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Natural brooding

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1 Natural brooding on Mon Jun 16, 2014 9:50 am

Ruffledfeathers

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Okay so this is my VERY 1st time even remotely making a valid attempt at making babies. I have so many questions....
1) how long does it take to incubate
2)Can she get off and on the nest without losing to much heat?
3)How do you mark the eggs to know when they were layed?

Please keep in mind I am so NEW to this and I am going to have loads of stupid questions. I never thought I wanted this, but now I'm dipping my toe in the deep end ha ha.

Am I truly chicken addicted ?

2 Re: Natural brooding on Mon Jun 16, 2014 10:58 am

heda gobbler

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Chickens, turkeys, ducks or geese? Where do you want to start???

http://www.tatlayokofold.com

3 Re: Natural brooding on Mon Jun 16, 2014 11:55 am

Ruffledfeathers

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Holy smokes if I got any flightier I might just float off.

I am starting with chickens barnyard mix, banty and full size. I put some scovie eggs in to but they mysteriously disappeared.

4 Re: Natural brooding on Mon Jun 16, 2014 2:14 pm

Farmer Bob

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I have a Buff Orpington setting right now. She is the product of a natural setting last year. The book says 21 days for hatching, but under a hen it usually takes a day less. So can pretty much count on chicks at day 20. My hens get off once a day for usually less than a half hour. It appears like anything under an hour is of no concern and quite normal. I use fake eggs in the nesting boxes and take all the real eggs out and refrigerate them at 11 degrees, turning twice daily. Then when the hen is definitely broody, I place the real eggs under her. I literally number the eggs with a pencil. When I get to day 10, I start rotating them out, so none of my eggs are older than 10 days.

5 Re: Natural brooding on Mon Jun 16, 2014 3:04 pm

heda gobbler

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Good Post Farmer Bob!

They can fool you though. My Blue Slate turkeys are particularly bad some years - all the hens will lay in one nest, no one goes broody until there are about 40 eggs in the box and then one goes broody for a week, gets bored or harassed - or something - and gives up. So you have to be prepared for disappointment. Some like really busy nest areas, some (like the Blue Slates) do better in a quiet corner.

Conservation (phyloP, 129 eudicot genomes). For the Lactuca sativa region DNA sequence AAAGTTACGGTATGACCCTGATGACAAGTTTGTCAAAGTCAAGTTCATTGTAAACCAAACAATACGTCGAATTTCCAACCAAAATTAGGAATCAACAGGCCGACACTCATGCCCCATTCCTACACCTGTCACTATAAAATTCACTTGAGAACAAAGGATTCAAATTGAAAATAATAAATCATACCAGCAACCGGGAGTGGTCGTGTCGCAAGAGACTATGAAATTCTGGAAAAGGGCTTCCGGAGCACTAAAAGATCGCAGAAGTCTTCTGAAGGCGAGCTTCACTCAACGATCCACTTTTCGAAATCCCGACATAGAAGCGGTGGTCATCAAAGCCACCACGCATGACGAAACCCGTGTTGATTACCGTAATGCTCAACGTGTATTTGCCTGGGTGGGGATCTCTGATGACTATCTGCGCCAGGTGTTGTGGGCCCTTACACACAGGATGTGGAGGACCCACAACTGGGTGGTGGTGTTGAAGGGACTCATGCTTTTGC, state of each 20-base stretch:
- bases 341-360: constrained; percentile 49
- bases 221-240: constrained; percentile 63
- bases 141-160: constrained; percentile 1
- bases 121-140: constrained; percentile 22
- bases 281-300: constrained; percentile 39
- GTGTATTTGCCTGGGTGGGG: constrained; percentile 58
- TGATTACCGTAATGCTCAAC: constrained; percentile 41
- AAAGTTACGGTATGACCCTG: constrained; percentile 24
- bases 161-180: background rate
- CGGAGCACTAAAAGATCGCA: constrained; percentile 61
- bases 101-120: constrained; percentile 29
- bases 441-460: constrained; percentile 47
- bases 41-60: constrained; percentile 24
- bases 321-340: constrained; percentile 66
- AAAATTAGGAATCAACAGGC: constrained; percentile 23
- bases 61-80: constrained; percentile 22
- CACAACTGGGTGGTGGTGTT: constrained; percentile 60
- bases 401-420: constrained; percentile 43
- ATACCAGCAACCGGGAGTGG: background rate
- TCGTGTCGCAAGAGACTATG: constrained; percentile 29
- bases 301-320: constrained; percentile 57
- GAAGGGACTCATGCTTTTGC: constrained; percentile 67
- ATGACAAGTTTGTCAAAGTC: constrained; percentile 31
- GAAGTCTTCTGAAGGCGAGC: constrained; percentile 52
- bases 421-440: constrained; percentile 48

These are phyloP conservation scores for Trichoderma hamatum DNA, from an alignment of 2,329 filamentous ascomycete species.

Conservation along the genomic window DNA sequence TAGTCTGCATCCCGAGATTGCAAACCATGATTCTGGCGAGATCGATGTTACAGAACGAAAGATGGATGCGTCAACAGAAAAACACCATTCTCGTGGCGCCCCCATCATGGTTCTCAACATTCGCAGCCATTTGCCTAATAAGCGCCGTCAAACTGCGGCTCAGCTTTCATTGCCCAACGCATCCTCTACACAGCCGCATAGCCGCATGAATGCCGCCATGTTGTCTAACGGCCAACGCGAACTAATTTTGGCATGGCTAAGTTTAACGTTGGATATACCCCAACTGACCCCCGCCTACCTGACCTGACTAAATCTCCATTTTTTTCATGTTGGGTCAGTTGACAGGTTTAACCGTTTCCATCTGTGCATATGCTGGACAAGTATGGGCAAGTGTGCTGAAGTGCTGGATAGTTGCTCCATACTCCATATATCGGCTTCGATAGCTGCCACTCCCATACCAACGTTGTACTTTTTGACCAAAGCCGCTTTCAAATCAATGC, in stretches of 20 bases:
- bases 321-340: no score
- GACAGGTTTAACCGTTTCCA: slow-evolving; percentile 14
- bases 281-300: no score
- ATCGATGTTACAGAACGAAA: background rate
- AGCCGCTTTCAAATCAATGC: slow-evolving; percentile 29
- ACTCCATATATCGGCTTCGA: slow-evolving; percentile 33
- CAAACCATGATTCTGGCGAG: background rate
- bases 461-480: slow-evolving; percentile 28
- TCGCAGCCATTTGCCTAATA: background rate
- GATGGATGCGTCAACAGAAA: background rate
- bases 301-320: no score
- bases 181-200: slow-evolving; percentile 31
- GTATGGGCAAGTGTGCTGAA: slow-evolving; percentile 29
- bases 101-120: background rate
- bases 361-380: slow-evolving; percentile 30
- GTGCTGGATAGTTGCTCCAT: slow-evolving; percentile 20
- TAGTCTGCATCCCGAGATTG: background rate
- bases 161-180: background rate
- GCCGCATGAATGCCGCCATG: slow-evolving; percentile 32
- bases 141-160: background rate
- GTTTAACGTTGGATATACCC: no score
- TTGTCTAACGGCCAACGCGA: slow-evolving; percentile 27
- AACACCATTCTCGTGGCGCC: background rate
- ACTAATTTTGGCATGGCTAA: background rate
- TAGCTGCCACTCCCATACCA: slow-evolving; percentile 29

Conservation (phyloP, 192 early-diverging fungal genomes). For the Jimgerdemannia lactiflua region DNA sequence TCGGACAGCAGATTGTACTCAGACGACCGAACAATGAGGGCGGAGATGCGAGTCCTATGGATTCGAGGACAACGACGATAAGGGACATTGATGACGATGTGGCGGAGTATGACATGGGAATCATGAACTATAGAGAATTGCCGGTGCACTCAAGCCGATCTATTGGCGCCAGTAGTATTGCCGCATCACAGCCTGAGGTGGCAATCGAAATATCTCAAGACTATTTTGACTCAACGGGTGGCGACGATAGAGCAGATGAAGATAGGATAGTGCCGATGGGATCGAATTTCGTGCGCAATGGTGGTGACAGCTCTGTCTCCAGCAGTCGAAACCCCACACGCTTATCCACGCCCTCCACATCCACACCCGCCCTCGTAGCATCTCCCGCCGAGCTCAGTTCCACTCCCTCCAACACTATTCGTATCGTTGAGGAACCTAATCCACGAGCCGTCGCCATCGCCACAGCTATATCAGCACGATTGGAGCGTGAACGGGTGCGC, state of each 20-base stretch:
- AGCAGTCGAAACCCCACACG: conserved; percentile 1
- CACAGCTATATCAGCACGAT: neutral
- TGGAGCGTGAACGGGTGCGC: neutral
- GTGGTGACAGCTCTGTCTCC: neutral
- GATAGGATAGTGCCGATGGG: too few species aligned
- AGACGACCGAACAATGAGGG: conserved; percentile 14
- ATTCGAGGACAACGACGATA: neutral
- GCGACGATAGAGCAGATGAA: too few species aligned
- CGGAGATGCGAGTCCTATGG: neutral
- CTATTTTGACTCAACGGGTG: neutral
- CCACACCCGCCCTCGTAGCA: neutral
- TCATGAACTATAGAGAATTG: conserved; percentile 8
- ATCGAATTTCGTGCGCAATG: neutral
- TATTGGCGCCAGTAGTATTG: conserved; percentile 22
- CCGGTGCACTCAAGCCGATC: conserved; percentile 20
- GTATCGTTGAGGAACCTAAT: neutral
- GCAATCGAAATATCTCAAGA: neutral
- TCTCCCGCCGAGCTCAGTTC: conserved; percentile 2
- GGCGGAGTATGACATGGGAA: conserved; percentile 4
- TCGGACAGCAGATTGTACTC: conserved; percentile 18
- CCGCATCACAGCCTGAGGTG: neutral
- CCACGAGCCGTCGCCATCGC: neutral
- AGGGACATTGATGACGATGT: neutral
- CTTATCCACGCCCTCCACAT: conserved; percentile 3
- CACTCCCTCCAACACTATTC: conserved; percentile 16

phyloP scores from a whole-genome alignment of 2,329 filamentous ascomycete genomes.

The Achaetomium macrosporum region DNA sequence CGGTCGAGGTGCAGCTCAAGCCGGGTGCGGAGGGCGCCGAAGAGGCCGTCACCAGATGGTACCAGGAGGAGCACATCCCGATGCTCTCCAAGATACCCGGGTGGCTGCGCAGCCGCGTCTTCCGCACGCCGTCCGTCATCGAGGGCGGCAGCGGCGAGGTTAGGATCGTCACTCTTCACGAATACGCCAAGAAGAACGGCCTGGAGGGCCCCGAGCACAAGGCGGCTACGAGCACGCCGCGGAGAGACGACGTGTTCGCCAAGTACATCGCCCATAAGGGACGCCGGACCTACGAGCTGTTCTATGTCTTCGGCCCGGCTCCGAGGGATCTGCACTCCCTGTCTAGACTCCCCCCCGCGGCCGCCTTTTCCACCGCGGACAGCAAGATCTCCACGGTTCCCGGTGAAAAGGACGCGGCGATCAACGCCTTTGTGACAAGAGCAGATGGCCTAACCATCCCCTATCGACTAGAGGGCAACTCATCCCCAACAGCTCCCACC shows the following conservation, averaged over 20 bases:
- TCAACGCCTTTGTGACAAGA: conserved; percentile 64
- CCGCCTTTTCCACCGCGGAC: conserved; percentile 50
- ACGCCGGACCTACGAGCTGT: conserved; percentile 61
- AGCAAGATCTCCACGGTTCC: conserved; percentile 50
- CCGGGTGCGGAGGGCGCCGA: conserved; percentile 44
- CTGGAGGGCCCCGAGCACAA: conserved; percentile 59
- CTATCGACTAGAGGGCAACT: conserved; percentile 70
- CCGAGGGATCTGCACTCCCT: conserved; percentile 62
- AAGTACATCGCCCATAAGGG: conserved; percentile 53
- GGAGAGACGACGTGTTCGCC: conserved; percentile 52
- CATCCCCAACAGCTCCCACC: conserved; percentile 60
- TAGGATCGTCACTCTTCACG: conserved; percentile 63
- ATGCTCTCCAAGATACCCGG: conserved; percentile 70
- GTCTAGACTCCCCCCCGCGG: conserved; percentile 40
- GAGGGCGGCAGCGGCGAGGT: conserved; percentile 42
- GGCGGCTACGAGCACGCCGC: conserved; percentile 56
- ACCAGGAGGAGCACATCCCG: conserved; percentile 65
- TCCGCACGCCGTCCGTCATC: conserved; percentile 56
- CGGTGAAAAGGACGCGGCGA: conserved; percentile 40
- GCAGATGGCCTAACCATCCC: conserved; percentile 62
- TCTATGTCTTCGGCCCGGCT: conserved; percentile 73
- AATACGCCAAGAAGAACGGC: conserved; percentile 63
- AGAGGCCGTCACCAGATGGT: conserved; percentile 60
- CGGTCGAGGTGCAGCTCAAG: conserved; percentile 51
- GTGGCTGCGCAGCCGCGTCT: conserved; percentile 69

Then you have to give some thought to how the chicks or poults or duckiings are going to survive in the barnyard. It's a rough and tumble world out there!

http://www.tatlayokofold.com

6 Re: Natural brooding on Mon Jun 16, 2014 5:44 pm

authenticfarm

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Move her to a private pen, if you can, and if she stays broody, then give her eggs. Should take around 21 days.

I wouldn't mix duck eggs with chicken eggs, as the duck eggs take a week longer to incubate, and she's likely to abandon them once the chicks hatch.

I keep my broodies in their own pens (chicken tractors work well), and they will rejoin the flock when their job is done, and the babies will go into the grow out pens with the others.

http://www.partridgechanteclers.com

7 Re: Natural brooding on Mon Jun 16, 2014 6:06 pm

Ruffledfeathers

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Ok. That's awesome advice.

Here's what I have going on....
1 Beltsville hen sitting on half a dozen lg and sm chicken eggs its been just over 2 weeks now.
1 Cochin x hen sitting on the same amount marked with the day they were layed. In a lg wire kennel
1 Buff Orpington with 1 sm egg under her. Looking to move her to a kennel by herself and put more under her.

I just finished my turkey pen so my brooder closet is clean and drying right now as I type. I was hoping my plan would consist of placing the chicks in there to grow to a healthy size before releasing out to GP(general population) .

So in theory am I on the right track? Cause to be honest it feels good. But I am completely open to ideas and changes.

8 Re: Natural brooding on Mon Jun 16, 2014 7:53 pm

Farmer Bob

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Sounds like you are on the right track to me. If I understand correctly, you are planning on taking the chicks away as soon as they hatch and raise in a brooder? Lots of people do that I think. I prefer to leave the chicks with the hen in a chicken tractor of their own until such time as she tires of them. Usually 5-6 weeks. I probably keep my youngsters separate from the rest of the flock longer than a lot of other people on the forum. I don't like to integrate them until they are about 4 months old, then I just start letting everyone loose out in the corral together until they start to naturally mingle. The pullets eventually just start following the main flock around and follow them right into the main house after a few days...and that is that. Worked like a charm last year.

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